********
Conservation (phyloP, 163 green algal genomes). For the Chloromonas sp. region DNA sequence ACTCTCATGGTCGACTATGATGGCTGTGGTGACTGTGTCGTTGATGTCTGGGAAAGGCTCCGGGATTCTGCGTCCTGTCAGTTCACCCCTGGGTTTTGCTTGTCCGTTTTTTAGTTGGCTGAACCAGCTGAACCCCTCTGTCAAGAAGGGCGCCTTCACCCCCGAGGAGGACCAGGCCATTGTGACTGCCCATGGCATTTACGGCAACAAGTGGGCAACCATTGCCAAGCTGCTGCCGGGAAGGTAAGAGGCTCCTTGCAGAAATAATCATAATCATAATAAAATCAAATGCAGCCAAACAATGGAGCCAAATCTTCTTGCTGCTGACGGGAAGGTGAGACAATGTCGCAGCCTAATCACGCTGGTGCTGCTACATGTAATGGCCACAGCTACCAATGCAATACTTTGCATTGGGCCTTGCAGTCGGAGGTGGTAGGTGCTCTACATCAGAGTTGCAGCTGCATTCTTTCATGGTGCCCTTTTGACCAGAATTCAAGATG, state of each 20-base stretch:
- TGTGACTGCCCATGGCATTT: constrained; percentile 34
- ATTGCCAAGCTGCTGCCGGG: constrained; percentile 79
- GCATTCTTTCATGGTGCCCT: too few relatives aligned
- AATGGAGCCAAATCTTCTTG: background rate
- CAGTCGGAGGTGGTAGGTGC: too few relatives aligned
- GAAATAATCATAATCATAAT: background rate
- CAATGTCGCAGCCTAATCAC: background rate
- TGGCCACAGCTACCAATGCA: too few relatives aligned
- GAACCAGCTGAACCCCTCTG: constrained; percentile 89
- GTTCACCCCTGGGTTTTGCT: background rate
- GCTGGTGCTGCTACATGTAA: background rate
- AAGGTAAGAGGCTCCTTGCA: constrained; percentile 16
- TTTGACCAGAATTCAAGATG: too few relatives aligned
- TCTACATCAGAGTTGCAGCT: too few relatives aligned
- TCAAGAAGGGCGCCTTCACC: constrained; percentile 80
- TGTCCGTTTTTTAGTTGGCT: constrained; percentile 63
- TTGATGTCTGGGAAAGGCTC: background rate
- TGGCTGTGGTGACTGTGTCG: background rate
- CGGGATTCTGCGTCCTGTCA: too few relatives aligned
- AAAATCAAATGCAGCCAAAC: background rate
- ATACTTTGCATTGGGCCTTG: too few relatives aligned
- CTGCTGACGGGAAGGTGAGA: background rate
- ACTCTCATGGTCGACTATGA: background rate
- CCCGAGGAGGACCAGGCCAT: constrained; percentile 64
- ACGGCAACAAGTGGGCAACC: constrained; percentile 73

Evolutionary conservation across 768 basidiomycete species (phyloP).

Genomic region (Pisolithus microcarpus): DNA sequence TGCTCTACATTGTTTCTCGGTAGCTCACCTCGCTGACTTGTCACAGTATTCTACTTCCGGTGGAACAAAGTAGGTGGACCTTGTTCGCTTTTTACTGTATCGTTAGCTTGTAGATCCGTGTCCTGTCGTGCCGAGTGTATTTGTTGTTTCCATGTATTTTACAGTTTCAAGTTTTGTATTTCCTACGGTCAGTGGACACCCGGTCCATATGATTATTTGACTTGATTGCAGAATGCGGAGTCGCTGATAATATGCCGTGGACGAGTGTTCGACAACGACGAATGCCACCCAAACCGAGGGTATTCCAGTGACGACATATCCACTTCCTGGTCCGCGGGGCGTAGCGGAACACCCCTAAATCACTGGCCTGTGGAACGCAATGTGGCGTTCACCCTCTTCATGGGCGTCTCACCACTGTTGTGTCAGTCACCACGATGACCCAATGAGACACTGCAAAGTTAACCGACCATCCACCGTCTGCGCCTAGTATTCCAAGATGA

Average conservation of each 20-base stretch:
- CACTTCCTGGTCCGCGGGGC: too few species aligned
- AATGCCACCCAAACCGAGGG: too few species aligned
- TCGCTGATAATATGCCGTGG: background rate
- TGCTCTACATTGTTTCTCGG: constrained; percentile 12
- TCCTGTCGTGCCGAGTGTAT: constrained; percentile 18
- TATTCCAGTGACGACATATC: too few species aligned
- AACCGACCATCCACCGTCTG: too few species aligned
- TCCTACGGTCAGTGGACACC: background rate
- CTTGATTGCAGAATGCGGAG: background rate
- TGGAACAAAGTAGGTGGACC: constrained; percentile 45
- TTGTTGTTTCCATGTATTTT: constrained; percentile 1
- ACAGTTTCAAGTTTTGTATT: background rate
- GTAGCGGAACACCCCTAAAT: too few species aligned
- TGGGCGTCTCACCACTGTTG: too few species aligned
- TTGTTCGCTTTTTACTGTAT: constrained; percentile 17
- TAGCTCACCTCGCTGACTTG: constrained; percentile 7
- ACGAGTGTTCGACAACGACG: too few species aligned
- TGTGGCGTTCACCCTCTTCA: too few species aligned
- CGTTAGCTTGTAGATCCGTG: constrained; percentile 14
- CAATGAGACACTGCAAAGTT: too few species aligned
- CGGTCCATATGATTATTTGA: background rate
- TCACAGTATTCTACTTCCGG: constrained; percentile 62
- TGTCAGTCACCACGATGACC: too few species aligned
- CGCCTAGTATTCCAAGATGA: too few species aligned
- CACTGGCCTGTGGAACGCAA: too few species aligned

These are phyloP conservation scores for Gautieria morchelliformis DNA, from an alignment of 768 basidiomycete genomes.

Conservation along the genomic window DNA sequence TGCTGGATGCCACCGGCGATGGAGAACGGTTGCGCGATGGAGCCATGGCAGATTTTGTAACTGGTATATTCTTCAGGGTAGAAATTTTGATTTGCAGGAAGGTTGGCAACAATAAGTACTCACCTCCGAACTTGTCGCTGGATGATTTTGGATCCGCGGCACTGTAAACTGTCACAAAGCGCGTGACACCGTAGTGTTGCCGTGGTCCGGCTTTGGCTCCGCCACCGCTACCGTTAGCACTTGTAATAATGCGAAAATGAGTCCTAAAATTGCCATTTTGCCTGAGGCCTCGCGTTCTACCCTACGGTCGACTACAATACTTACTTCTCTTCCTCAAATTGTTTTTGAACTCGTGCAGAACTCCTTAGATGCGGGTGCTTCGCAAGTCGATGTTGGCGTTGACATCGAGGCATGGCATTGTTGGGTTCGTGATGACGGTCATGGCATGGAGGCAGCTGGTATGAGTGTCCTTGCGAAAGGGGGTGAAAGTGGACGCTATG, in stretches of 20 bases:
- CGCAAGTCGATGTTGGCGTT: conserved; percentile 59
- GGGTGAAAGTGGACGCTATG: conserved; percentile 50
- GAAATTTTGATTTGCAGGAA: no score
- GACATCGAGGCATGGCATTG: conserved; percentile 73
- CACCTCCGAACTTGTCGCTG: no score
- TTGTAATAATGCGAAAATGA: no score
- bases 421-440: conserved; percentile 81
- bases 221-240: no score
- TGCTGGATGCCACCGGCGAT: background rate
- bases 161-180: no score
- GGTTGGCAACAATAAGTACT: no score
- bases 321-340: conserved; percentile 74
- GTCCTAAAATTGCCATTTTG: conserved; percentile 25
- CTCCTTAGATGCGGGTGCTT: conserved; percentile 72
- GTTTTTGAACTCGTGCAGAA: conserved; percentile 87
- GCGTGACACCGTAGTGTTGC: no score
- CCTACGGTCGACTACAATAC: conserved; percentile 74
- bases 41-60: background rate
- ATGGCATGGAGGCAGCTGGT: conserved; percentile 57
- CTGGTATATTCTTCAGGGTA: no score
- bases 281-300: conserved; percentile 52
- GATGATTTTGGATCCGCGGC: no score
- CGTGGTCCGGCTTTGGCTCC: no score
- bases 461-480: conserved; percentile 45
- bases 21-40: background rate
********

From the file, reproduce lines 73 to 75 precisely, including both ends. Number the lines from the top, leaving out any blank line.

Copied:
- CCTACGGTCGACTACAATAC: conserved; percentile 74
- bases 41-60: background rate
- ATGGCATGGAGGCAGCTGGT: conserved; percentile 57